Observations on the Mussulmauns of India eBook

This eBook from the Gutenberg Project consists of approximately 486 pages of information about Observations on the Mussulmauns of India.
and was often visited by his sovereign.’ 
    (Ibid., i. 320 f.).  Lord Valentia more than once speaks highly of him
    (Travels, i. 136, 241).  He also notes that the Nawab was
    anxiously watching for his death, because, being a slave, under
    Muhammadan law his estates reverted to the Crown.—­See N.B.E.  Baillie,
    Digest of Moohummudan Law (1875), 367 f.

[12] Afrin Khan, ‘lord of praise’, Mr. Irwin informs me, is
    mentioned in the Tarikh Farahbakhsh (tr.  W. Hoey, 129) as
    engaged in negotiations when Nawab Asaf-ud-daula, at the
    instigation of Warren Hastings and Haidar Beg, was attempting to
    extort money from the Nawab Begam.

LETTER IV

Mahurrum concluded.—­Night of Mayndhie.—­Emaum-baarah of the King of Oude.—­Procession to Shaah Nudghiff.—­Last day of Mahurrum.—­Chattahs.  —­Musical instruments.—­Zeal of the Native gentlemen.—­Funeral obsequies over the Tazia at Kraabaallah.—­Sentiments of devout Mussulmauns.—­The fast followed by acts of charity.—­Remarks on the observance of Mahurrum.

The public display on the seventh Mahurrum is by torch-light, and called the night of Mayndhie,[1] intending to represent the marriage ceremony for Cossum, who, it will be remembered, in the sketch of the events of Kraabaallah, was married to his cousin Sakeena Koobraah, the favourite daughter of Hosein, on the morning of the celebrated battle.

This night presents to the public all the outward and showy parade which marks the Mayndhie procession of a real wedding ceremony, of which I propose speaking further in another place.  This display at Mahurrum is attended with considerable expense; consequently, the very rich only observe the out-door formalities to be exhibited on this occasion; yet all classes, according to their means, remember the event, and celebrate it at home.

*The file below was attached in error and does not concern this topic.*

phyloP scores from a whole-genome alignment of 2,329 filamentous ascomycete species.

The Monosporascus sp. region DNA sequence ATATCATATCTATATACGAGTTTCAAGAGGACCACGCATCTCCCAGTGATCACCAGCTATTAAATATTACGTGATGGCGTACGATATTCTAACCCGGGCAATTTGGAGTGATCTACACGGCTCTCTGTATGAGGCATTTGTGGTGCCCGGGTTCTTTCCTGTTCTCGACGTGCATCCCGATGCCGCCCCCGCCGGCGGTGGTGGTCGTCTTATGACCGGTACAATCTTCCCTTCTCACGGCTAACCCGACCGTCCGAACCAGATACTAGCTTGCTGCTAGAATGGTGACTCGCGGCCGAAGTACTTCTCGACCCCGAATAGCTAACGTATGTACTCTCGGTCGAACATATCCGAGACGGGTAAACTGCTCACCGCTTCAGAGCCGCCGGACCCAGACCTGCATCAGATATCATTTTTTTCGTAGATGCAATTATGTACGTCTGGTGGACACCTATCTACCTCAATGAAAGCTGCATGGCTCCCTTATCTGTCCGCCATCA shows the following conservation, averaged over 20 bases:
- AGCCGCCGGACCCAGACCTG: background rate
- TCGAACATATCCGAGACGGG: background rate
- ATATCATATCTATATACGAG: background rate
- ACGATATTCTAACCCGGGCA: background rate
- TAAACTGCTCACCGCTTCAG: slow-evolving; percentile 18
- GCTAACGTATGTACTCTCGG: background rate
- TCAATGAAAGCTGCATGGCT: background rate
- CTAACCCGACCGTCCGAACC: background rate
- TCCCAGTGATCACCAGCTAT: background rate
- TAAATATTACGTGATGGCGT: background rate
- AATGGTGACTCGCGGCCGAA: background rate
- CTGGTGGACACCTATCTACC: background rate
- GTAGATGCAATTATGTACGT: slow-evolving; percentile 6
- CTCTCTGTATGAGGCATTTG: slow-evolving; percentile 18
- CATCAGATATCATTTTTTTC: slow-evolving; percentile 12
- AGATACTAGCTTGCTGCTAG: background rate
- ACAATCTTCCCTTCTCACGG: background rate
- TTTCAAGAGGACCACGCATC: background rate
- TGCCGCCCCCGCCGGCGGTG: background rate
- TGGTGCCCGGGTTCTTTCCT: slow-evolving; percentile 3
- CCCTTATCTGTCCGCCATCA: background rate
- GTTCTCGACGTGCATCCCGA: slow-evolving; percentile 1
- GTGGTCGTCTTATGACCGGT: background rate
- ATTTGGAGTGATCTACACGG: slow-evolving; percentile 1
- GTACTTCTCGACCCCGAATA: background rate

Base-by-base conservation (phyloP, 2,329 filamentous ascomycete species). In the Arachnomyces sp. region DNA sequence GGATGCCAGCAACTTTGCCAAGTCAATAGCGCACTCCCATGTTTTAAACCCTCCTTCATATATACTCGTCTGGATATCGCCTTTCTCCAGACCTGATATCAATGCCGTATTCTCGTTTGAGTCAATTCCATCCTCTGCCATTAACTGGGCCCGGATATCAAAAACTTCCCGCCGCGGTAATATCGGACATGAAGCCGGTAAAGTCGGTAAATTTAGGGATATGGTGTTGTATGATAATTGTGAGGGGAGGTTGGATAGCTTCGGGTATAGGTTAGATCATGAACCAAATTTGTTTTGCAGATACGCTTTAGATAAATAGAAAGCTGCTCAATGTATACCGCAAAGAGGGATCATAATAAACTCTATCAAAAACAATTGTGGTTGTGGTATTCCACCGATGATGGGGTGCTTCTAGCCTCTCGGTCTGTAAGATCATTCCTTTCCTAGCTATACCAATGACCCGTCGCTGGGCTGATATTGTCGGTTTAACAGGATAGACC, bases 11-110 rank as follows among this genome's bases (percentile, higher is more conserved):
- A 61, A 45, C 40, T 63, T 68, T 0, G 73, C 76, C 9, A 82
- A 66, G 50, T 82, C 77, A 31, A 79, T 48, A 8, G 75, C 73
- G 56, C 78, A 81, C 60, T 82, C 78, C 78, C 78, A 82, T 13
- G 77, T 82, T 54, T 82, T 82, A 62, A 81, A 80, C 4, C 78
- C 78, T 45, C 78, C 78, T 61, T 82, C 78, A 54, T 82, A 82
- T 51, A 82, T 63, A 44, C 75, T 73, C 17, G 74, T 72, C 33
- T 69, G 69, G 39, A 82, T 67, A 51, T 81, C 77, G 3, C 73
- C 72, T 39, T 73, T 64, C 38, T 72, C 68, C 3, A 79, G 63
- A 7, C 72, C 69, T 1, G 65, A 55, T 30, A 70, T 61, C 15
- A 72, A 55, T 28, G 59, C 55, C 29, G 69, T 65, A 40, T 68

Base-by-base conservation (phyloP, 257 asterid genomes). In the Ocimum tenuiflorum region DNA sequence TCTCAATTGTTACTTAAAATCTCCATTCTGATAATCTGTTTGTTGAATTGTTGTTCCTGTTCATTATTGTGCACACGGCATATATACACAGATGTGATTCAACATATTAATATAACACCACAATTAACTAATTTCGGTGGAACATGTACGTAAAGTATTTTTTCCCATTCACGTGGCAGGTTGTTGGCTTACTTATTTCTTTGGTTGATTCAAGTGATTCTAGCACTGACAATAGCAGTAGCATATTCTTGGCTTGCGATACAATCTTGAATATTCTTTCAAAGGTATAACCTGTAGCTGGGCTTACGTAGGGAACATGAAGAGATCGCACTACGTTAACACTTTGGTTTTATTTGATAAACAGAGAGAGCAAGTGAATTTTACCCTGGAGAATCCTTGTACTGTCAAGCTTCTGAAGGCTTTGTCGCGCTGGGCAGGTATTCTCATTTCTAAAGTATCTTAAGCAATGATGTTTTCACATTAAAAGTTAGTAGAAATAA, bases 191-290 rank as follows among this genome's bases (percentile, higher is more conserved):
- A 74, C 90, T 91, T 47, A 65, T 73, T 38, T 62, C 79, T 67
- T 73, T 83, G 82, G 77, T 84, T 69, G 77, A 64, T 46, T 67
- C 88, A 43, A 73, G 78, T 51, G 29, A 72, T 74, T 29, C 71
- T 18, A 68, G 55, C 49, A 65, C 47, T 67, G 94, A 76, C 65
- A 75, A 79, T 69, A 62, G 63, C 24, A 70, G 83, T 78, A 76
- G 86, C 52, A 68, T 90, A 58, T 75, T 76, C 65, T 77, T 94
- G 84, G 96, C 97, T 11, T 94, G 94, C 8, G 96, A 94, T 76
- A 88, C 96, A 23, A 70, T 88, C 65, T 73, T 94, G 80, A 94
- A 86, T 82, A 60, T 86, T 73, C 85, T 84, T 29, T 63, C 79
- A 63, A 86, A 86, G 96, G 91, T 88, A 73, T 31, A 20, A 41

The Mayndhie procession of one great personage, in Native cities, is directed—­by previous arrangement—­to the Emaum-baarah of a superior.  I was present, on one occasion, when the Mayndhie of the Prime Minister of Oude was sent to the King’s Emaum-baarah, called Shaah Nudghiff,[2]—­from the mausoleum of Ali, of which it is an exact representation, on a small scale.

It is situated near the banks of the river Goomtie,[3] some distance from the palace at Lucknow; the entrance to the outer court, or quadrangle, is by a handsome gateway of brickwork plastered and polished, resembling marble.  On each side of the gateway, and carried up the two sides, in a line with the building, are distinct apartments, designed for the abode of the distressed and houseless poor; the back of these apartments forms a substantial wall or enclosure.  The Shaah Nudghiff faces the gateway, and appears to be a square building, on a broad base of flights of steps, with a cupola roof; the interior is paved with black and white marble tesselated, the walls and dome neatly ornamented with plaster and gold in relief, the beading, cornices, &c. of gold, to correspond on a stone-colour ground.  The cupola and cornices on the outside are richly ornamented with plaster designs, relieved with gold; on the summit of the dome is placed a crown, of pure silver, gilt, of an immense size.

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